Are we -humans- machines?

In addition to asking the important questions of how intelligent machines can get with AI, and whether AI can be conscious, maybe we should ask ourselves also whether we -humans- are machines? 

https://www.theguardian.com/books/2017/feb/02/from-bacteria-to-bach-and…

https://www.technologyreview.com/s/531146/what-it-will-take-for-compute…

Clibeanna
consciousness AGI

Comments

Profile picture for user njastrno
Curtha isteach ag Norbert JASTROCH an Tue, 28/08/2018 - 21:39

No, we are not.

A machine cannnot ask the question "Am I a machine?".

In reply to by Norbert JASTROCH

Profile picture for user rbenjamins
Curtha isteach ag Richard Benjamins an Tue, 28/08/2018 - 23:16

At this moment, I don't think we know; it is (still) a matter of intellectual arguments and beliefs rather than science. If a machine asks itself "am I a machine", the real point is what "happens inside" the machine when asking that question and whether that something is worthy of being considered something like "self-knowledge" or not. Of course, today it is not, no doubt. But can we be sure it never will be?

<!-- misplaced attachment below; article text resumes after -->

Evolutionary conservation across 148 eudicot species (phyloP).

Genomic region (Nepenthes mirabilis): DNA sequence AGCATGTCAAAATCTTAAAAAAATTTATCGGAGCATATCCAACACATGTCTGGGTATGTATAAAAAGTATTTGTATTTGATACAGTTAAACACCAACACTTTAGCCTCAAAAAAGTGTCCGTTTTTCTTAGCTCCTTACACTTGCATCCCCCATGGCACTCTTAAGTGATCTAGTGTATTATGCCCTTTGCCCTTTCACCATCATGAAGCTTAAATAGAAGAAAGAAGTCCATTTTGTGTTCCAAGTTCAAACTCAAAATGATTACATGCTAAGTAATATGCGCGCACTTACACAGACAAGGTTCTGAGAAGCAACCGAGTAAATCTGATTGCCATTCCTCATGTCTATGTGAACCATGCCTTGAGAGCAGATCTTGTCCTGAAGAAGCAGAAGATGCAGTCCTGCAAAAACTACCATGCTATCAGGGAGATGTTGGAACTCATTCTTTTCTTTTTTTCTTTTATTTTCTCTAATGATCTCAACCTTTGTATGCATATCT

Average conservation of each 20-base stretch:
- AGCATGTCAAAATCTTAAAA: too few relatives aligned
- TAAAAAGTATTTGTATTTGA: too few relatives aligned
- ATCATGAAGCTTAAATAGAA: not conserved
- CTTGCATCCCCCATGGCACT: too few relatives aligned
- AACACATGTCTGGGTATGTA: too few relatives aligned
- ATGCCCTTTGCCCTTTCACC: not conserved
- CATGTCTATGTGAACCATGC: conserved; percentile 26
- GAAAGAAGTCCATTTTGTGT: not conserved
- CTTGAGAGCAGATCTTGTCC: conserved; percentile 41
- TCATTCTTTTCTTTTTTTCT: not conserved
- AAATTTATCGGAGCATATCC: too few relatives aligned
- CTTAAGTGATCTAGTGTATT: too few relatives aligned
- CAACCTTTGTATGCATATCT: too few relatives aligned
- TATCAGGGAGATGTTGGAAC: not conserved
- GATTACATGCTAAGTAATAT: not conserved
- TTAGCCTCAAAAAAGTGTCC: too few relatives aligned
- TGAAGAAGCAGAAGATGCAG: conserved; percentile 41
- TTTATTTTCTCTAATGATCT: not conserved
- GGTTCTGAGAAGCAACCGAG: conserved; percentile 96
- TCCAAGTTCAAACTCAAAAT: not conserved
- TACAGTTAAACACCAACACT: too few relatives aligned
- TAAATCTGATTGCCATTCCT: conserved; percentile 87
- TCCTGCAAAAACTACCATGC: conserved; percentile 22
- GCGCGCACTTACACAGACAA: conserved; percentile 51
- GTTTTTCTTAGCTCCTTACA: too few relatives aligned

In reply to by Richard Benjamins

Profile picture for user njastrno
Curtha isteach ag Norbert JASTROCH an Wed, 29/08/2018 - 17:05

Self-knowledge requires the constitution of a self, and this is a mental act (compare P. Rohs, Geist und Gegenwart, mentis, 2018). It must be doubted that it makes sense to speak of a something that is capable of mental acts in terms of a machine. Machine is a widely used term for some physical device which, in the form of a mechanical aggregate or in that of an automaton, can process physical functions. I am not aware of a substantiated theory how physical acts are caused by mental acts, or how a physical device can bring about mental acts.

Can we be sure it never will be? Obvoiusly not, but "science" does not mean to take anything that has not been falsified as probable (compare C. Rovelli's essay Physics Needs Philosophy, Philosophy Needs Physics in Foundation of Physics 48, 2018). At least, to make it more than mere speculation, some good reason should be presented if one claims that something can well be some day.

Perhaps "science" will once offer new terminological schemes that allow to speak senseful of humans, machines, and artificial intelligence in a context like this.